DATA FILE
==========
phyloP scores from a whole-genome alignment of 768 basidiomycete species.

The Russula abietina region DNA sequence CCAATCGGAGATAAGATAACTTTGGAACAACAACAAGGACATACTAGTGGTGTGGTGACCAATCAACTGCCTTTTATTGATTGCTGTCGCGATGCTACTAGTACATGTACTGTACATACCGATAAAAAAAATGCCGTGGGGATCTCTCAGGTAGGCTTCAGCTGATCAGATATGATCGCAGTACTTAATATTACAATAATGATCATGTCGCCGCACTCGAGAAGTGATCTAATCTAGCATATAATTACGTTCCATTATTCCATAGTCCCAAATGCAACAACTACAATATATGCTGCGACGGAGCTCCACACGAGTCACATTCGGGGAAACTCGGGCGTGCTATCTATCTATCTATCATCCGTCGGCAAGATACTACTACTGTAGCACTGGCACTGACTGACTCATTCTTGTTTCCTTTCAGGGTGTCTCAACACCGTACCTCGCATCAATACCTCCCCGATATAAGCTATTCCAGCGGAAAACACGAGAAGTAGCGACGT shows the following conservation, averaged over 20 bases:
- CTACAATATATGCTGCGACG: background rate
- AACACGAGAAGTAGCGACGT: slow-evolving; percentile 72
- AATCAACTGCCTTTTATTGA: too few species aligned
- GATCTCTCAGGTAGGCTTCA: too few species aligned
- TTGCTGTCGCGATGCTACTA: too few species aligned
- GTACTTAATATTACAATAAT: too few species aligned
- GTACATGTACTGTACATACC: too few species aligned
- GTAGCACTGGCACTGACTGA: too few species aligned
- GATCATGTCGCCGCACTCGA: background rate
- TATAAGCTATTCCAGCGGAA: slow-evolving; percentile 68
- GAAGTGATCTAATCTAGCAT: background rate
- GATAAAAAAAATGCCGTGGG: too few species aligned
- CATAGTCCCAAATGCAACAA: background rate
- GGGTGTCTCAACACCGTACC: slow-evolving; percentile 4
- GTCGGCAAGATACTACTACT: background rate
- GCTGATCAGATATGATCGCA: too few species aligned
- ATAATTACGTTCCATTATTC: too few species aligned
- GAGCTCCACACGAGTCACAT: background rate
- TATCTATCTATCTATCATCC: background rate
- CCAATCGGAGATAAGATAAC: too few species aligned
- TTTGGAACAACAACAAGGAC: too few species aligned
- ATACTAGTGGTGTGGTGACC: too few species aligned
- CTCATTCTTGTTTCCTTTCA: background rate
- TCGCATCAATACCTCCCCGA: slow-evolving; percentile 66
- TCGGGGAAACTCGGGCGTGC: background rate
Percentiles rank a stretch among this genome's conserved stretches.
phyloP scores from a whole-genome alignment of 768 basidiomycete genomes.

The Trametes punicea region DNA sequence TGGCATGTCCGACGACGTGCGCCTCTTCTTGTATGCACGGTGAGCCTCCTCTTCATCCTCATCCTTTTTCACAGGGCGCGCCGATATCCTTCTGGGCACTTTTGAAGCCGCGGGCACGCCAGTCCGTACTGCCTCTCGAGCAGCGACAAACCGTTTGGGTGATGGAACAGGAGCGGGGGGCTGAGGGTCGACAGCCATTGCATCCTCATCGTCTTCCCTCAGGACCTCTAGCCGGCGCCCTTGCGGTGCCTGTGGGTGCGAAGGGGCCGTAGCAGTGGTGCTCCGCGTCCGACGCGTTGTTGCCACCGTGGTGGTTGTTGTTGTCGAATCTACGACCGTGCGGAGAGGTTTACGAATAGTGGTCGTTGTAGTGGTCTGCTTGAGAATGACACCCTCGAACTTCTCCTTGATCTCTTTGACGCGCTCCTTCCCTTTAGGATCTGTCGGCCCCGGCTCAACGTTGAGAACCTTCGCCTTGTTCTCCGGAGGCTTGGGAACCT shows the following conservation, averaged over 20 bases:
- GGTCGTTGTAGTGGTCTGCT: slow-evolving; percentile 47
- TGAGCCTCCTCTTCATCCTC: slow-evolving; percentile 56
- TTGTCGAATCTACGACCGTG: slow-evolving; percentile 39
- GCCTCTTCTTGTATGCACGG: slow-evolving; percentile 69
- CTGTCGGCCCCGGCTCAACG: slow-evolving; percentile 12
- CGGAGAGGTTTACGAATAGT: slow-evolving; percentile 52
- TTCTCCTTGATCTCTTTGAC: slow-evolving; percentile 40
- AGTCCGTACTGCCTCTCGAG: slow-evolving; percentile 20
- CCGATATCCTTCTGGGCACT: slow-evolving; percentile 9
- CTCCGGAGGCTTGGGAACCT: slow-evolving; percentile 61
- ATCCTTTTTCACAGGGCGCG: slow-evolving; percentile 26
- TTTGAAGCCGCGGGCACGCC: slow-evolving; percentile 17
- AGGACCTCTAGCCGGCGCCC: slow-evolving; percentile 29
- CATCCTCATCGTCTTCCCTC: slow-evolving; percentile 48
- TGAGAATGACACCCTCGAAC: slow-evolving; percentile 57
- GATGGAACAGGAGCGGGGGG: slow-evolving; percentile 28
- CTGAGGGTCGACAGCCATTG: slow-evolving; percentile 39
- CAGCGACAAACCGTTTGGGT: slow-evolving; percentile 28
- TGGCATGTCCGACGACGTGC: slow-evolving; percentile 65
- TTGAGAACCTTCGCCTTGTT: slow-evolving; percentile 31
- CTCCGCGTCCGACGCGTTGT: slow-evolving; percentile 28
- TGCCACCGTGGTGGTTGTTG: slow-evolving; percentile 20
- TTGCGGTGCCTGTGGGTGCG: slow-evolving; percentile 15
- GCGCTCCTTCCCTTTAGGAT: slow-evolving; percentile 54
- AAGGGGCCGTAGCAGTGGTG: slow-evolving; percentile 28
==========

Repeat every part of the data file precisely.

phyloP scores from a whole-genome alignment of 768 basidiomycete species.

The Russula abietina region DNA sequence CCAATCGGAGATAAGATAACTTTGGAACAACAACAAGGACATACTAGTGGTGTGGTGACCAATCAACTGCCTTTTATTGATTGCTGTCGCGATGCTACTAGTACATGTACTGTACATACCGATAAAAAAAATGCCGTGGGGATCTCTCAGGTAGGCTTCAGCTGATCAGATATGATCGCAGTACTTAATATTACAATAATGATCATGTCGCCGCACTCGAGAAGTGATCTAATCTAGCATATAATTACGTTCCATTATTCCATAGTCCCAAATGCAACAACTACAATATATGCTGCGACGGAGCTCCACACGAGTCACATTCGGGGAAACTCGGGCGTGCTATCTATCTATCTATCATCCGTCGGCAAGATACTACTACTGTAGCACTGGCACTGACTGACTCATTCTTGTTTCCTTTCAGGGTGTCTCAACACCGTACCTCGCATCAATACCTCCCCGATATAAGCTATTCCAGCGGAAAACACGAGAAGTAGCGACGT shows the following conservation, averaged over 20 bases:
- CTACAATATATGCTGCGACG: background rate
- AACACGAGAAGTAGCGACGT: slow-evolving; percentile 72
- AATCAACTGCCTTTTATTGA: too few species aligned
- GATCTCTCAGGTAGGCTTCA: too few species aligned
- TTGCTGTCGCGATGCTACTA: too few species aligned
- GTACTTAATATTACAATAAT: too few species aligned
- GTACATGTACTGTACATACC: too few species aligned
- GTAGCACTGGCACTGACTGA: too few species aligned
- GATCATGTCGCCGCACTCGA: background rate
- TATAAGCTATTCCAGCGGAA: slow-evolving; percentile 68
- GAAGTGATCTAATCTAGCAT: background rate
- GATAAAAAAAATGCCGTGGG: too few species aligned
- CATAGTCCCAAATGCAACAA: background rate
- GGGTGTCTCAACACCGTACC: slow-evolving; percentile 4
- GTCGGCAAGATACTACTACT: background rate
- GCTGATCAGATATGATCGCA: too few species aligned
- ATAATTACGTTCCATTATTC: too few species aligned
- GAGCTCCACACGAGTCACAT: background rate
- TATCTATCTATCTATCATCC: background rate
- CCAATCGGAGATAAGATAAC: too few species aligned
- TTTGGAACAACAACAAGGAC: too few species aligned
- ATACTAGTGGTGTGGTGACC: too few species aligned
- CTCATTCTTGTTTCCTTTCA: background rate
- TCGCATCAATACCTCCCCGA: slow-evolving; percentile 66
- TCGGGGAAACTCGGGCGTGC: background rate
Percentiles rank a stretch among this genome's conserved stretches.
phyloP scores from a whole-genome alignment of 768 basidiomycete genomes.

The Trametes punicea region DNA sequence TGGCATGTCCGACGACGTGCGCCTCTTCTTGTATGCACGGTGAGCCTCCTCTTCATCCTCATCCTTTTTCACAGGGCGCGCCGATATCCTTCTGGGCACTTTTGAAGCCGCGGGCACGCCAGTCCGTACTGCCTCTCGAGCAGCGACAAACCGTTTGGGTGATGGAACAGGAGCGGGGGGCTGAGGGTCGACAGCCATTGCATCCTCATCGTCTTCCCTCAGGACCTCTAGCCGGCGCCCTTGCGGTGCCTGTGGGTGCGAAGGGGCCGTAGCAGTGGTGCTCCGCGTCCGACGCGTTGTTGCCACCGTGGTGGTTGTTGTTGTCGAATCTACGACCGTGCGGAGAGGTTTACGAATAGTGGTCGTTGTAGTGGTCTGCTTGAGAATGACACCCTCGAACTTCTCCTTGATCTCTTTGACGCGCTCCTTCCCTTTAGGATCTGTCGGCCCCGGCTCAACGTTGAGAACCTTCGCCTTGTTCTCCGGAGGCTTGGGAACCT shows the following conservation, averaged over 20 bases:
- GGTCGTTGTAGTGGTCTGCT: slow-evolving; percentile 47
- TGAGCCTCCTCTTCATCCTC: slow-evolving; percentile 56
- TTGTCGAATCTACGACCGTG: slow-evolving; percentile 39
- GCCTCTTCTTGTATGCACGG: slow-evolving; percentile 69
- CTGTCGGCCCCGGCTCAACG: slow-evolving; percentile 12
- CGGAGAGGTTTACGAATAGT: slow-evolving; percentile 52
- TTCTCCTTGATCTCTTTGAC: slow-evolving; percentile 40
- AGTCCGTACTGCCTCTCGAG: slow-evolving; percentile 20
- CCGATATCCTTCTGGGCACT: slow-evolving; percentile 9
- CTCCGGAGGCTTGGGAACCT: slow-evolving; percentile 61
- ATCCTTTTTCACAGGGCGCG: slow-evolving; percentile 26
- TTTGAAGCCGCGGGCACGCC: slow-evolving; percentile 17
- AGGACCTCTAGCCGGCGCCC: slow-evolving; percentile 29
- CATCCTCATCGTCTTCCCTC: slow-evolving; percentile 48
- TGAGAATGACACCCTCGAAC: slow-evolving; percentile 57
- GATGGAACAGGAGCGGGGGG: slow-evolving; percentile 28
- CTGAGGGTCGACAGCCATTG: slow-evolving; percentile 39
- CAGCGACAAACCGTTTGGGT: slow-evolving; percentile 28
- TGGCATGTCCGACGACGTGC: slow-evolving; percentile 65
- TTGAGAACCTTCGCCTTGTT: slow-evolving; percentile 31
- CTCCGCGTCCGACGCGTTGT: slow-evolving; percentile 28
- TGCCACCGTGGTGGTTGTTG: slow-evolving; percentile 20
- TTGCGGTGCCTGTGGGTGCG: slow-evolving; percentile 15
- GCGCTCCTTCCCTTTAGGAT: slow-evolving; percentile 54
- AAGGGGCCGTAGCAGTGGTG: slow-evolving; percentile 28